To reduce the anxiety brought on by the obsessions, those with OCD carry out compulsions. Compulsions are certain behaviours that the sufferer feels compelled to carry out, which could be a physical action or a mental ritual. The relief of having carried out a compulsion is only felt momentarily, and very soon the individual will find themselves wanting to repeat the behaviour again and again until they get caught in an OCD cycle, a state where the compulsions drive the obsessions and vice versa. It doesn't take long for the symptoms to intensify to the point where daily life is seriously impeded. What is perinatal obsessive compulsive disorder? Studies suggest that perinatal OCD affects 1% of women in pregnancy and 2.9% of women in the postnatal period (Fairbrother et al, 2016). Interestingly, and just as a comparison, this study also found that anxiety disorders were more common than depression in mothers during this time, something that is not reflected in the level of awareness and identification for both conditions (Matthey et al, 2003). Sadly, there is very little research available on fathers and OCD.

There are a range of potential risk factors for perinatal OCD. New parents may find that their previously existing symptoms intensify in the perinatal period, with their obsessions shifting to focus on their children, or they may experience OCD for the first time after becoming a parent. It has been suggested that a heightened sense of responsibility and an increase in harm-centred thoughts during the perinatal period could lead to an onset of perinatal OCD (Fairbrother and Abramowitz, 2007).

Just as in non-perinatal OCD, individuals feel driven to carry out compulsions as a way of stopping the perceived harm happening. Compulsions could range from staying up all night to check on their child's breathing, to excessively cleaning to stop the spread of infection. Parents may spend hours scanning for information on the internet or undertaking mental rituals such as reviewing or replaying events in the past, praying, or mentally repeating sentences and words. A particularly frightening, yet common, side effect of perinatal OCD is one that involves parents worrying that they themselves pose a risk to their child. They may experience intrusive thoughts or urges about deliberately harming or abusing their child. It is essential to understand that study after study shows that intrusive thoughts about infants are common in new mothers and fathers (Abramowitz et al, 2003) and that that intrusive thoughts of all types, including deliberate and accidental harm, are experienced by mothers who do not have OCD (Fairbrother and Woody, 2008). The difference between those with OCD and those without is the way the thoughts are interpreted, not that they happened in the first place (Abramowitz et al, 2006).

Due to this perceived level of threat, parents may carry out compulsions as a way as a way of securing the child's safety. They may leave the family home, or refuse to be left alone with their children. Parents may remove knives from the house, double lock all windows, or sit on their hands. Those with OCD may question others repeatedly about the nature of their own thoughts and experiences as a way of checking their perceived level of risk. They may also undertake mental rumination, which is much, much harder to identify.

An understanding of perinatal OCD in midwives is essential, as the condition can have a huge effect on new parents and their families. Women with OCD report a significant effects on their quality of life, parenting tasks, relationships with partner and perceived social support (Challacombe et al, 2016). What you can do This article covers many of the manifestations of OCD in the perinatal period, but it is an ever-changing condition and one that, depending on the nature of the compulsions, can be challenging to recognise and identify. Here are a few things you can do to help:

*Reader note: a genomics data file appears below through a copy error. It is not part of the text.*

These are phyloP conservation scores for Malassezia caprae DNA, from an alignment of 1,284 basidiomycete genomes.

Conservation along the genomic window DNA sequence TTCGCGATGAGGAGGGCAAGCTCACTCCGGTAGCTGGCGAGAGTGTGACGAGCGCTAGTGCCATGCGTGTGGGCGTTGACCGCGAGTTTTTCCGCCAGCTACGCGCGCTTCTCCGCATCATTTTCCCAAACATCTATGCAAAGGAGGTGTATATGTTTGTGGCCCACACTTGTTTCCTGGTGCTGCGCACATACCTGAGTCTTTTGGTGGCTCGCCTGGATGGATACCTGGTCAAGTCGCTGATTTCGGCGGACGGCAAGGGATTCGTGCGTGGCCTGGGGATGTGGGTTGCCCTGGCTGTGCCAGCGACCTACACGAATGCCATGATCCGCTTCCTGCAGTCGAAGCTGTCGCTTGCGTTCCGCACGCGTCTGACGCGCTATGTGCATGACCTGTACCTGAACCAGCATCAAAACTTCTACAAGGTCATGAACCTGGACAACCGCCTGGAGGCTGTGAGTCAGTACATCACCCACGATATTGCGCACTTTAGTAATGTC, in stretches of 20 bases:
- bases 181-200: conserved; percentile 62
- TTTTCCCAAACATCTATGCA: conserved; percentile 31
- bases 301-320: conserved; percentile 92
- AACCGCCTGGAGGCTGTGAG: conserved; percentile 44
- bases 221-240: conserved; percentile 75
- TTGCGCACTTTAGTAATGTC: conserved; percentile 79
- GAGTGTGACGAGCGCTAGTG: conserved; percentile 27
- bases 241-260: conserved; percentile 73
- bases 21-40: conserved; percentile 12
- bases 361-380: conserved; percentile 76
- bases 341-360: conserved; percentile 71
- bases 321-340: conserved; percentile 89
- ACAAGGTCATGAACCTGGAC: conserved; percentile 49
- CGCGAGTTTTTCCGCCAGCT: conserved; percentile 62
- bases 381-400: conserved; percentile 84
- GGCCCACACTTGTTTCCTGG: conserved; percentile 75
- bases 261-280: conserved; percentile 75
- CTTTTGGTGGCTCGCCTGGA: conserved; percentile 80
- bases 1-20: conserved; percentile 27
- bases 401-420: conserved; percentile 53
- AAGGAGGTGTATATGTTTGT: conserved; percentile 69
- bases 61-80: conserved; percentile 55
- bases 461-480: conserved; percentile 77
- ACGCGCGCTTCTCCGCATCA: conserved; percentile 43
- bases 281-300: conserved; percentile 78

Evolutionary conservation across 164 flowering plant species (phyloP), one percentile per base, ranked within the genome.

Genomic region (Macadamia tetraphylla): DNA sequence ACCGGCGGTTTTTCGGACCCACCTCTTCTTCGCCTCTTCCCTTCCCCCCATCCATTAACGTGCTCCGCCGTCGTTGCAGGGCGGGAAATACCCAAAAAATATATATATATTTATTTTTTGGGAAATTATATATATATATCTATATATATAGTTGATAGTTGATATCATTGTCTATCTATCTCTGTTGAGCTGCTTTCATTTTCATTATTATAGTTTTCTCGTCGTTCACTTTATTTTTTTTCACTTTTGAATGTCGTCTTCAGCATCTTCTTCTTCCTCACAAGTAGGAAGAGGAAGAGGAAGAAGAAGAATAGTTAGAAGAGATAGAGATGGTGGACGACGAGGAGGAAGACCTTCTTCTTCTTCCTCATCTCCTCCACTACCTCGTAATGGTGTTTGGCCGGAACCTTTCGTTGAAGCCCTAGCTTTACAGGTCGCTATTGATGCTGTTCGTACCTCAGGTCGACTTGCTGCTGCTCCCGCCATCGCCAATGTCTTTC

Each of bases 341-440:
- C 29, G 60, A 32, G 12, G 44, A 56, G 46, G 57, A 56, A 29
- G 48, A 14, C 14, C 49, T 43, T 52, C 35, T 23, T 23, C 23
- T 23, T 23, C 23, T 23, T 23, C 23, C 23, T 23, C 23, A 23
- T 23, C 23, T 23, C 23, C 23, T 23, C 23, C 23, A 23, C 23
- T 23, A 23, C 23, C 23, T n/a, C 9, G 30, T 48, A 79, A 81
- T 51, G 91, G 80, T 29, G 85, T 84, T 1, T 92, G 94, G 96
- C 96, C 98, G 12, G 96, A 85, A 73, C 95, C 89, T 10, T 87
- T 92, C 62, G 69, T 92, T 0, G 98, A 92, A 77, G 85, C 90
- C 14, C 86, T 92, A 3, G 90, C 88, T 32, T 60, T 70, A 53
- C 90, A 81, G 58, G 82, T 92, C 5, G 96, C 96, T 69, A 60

• Ask new parents if they have any concerns, or if they are experiencing any anxiety or upsetting thoughts or urges. Is the parent looking to you for a lot of reassurance?

  • Keep an eye out for repetitive physical behaviours or signs that parents are withdrawn or distracted—this may indicate internal compulsions and rituals

  • Parents may show signs of depression and generalised anxiety. Gentle questioning will help decipher if this could be OCD-related

  • Be aware that perinatal OCD can also be referred to as maternal OCD, paternal OCD, postnatal OCD and postpartum OCD. There is further reading available under each title

  • Let new parents know that OCD is an anxiety disorder and that there is no shame in experiencing upsetting intrusive thoughts. This is especially the case for those parents experiencing intrusive thoughts about harming their child—OCD is a condition that attacks the things people hold most dear and for most people, that is their child.

  • Provide hope and let parents know there is help and treatment available, most notably CBT with ERP and/or medication.

Conclusion OCD is a disorder that can be devastating for both the person with OCD and their loved ones. It is a condition surrounded by misconception and stigma, and research is hugely lacking, but thankfully changes are starting to happen, and awareness is starting to spread. As midwives, you are in a fantastic position to both recognise the condition in new parents and to help get the correct support in place. With your support, new mothers and fathers experiencing OCD can quickly get back to the job they most wanted to do in the first place: being wonderful, healthy, parents to their children. BJM

For more information and guidance, visit the Maternal OCD website.

And there you have it - I hope it helps.

As always, loads of love

Cat x

Further Reading

For a more comprehensive version of my OCD story please read here.

To read about more perinatal OCD experiences, please click here.